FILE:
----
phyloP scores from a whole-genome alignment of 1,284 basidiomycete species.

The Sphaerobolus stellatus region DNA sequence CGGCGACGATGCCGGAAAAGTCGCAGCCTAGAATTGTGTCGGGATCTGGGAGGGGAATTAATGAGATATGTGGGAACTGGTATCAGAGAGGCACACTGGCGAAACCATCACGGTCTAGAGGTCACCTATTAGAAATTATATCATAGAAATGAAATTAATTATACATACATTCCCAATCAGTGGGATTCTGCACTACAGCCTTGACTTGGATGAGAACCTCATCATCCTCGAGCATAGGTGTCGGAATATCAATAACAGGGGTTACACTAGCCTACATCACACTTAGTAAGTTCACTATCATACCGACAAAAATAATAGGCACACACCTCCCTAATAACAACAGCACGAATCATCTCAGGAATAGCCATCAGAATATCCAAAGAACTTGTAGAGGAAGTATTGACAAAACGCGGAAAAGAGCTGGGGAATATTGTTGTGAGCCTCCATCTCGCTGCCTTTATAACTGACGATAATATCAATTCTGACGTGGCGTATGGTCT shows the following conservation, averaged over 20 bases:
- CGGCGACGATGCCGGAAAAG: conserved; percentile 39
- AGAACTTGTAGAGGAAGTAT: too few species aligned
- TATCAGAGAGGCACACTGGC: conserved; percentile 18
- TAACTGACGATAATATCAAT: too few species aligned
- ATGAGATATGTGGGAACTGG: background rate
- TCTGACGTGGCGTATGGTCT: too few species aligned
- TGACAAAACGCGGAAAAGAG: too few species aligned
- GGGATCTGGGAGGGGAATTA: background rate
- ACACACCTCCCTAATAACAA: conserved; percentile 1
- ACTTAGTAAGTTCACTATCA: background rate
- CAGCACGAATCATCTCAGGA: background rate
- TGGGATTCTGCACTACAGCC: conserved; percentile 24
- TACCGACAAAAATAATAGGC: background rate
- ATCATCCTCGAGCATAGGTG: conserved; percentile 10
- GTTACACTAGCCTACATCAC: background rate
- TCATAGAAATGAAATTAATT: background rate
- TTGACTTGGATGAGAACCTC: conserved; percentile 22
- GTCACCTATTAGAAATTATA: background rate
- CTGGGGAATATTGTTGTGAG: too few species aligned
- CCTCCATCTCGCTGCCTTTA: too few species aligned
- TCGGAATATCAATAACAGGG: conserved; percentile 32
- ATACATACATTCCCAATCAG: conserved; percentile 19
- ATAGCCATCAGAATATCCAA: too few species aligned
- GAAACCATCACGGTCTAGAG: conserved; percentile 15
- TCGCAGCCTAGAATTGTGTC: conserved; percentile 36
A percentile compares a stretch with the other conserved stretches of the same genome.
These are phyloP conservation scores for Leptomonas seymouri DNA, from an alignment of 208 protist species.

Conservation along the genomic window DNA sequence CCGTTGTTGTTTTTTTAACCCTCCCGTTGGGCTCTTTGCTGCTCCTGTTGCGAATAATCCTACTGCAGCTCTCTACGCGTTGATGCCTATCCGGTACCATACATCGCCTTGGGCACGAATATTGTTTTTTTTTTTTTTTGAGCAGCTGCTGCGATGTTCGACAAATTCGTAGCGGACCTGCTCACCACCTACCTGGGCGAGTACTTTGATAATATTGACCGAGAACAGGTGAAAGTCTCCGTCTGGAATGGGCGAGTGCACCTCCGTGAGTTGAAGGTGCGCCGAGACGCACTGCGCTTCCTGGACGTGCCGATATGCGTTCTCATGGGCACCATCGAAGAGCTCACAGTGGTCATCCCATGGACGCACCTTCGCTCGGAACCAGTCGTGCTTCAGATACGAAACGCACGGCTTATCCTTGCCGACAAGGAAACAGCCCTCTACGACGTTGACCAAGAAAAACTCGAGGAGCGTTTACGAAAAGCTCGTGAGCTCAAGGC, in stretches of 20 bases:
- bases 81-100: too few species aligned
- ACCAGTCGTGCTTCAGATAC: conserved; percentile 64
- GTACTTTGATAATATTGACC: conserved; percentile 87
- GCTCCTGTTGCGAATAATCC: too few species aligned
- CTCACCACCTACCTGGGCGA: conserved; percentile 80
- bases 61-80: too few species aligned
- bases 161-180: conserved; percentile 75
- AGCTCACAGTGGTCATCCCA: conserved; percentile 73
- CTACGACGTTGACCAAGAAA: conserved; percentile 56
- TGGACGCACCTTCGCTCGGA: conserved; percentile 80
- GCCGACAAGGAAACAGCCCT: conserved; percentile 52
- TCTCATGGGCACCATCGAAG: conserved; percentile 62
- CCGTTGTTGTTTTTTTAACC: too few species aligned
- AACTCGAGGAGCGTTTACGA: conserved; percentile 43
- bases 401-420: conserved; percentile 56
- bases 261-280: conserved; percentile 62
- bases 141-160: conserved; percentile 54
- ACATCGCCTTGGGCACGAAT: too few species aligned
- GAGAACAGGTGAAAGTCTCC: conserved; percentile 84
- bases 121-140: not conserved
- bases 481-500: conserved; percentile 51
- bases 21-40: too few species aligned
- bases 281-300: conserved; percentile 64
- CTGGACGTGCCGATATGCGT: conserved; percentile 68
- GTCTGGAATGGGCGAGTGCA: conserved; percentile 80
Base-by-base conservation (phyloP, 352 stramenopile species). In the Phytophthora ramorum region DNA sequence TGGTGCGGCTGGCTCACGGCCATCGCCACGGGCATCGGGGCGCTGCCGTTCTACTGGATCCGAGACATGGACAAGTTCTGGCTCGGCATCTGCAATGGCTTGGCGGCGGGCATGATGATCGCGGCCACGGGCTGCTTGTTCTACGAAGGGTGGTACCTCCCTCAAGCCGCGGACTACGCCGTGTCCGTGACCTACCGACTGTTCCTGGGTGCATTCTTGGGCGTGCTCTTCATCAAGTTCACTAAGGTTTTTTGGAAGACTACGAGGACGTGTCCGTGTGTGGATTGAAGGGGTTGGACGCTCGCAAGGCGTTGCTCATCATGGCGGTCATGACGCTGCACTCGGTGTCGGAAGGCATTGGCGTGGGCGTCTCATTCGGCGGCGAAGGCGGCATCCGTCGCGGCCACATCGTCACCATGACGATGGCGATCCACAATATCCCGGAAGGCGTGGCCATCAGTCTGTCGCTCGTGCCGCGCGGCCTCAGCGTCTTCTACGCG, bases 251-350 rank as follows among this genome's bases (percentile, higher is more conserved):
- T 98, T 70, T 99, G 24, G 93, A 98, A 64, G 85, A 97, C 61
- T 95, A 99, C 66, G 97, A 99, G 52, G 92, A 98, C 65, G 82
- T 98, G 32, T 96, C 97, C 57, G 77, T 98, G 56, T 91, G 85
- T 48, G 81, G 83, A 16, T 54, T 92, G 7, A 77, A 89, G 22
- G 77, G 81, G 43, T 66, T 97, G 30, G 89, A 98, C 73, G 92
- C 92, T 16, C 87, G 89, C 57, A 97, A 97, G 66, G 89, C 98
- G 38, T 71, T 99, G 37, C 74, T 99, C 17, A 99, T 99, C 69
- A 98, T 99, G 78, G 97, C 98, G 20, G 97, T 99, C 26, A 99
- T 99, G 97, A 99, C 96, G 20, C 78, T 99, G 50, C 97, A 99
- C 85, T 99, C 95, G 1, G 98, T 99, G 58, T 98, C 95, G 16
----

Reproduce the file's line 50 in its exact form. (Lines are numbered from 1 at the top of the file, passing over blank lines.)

- bases 121-140: not conserved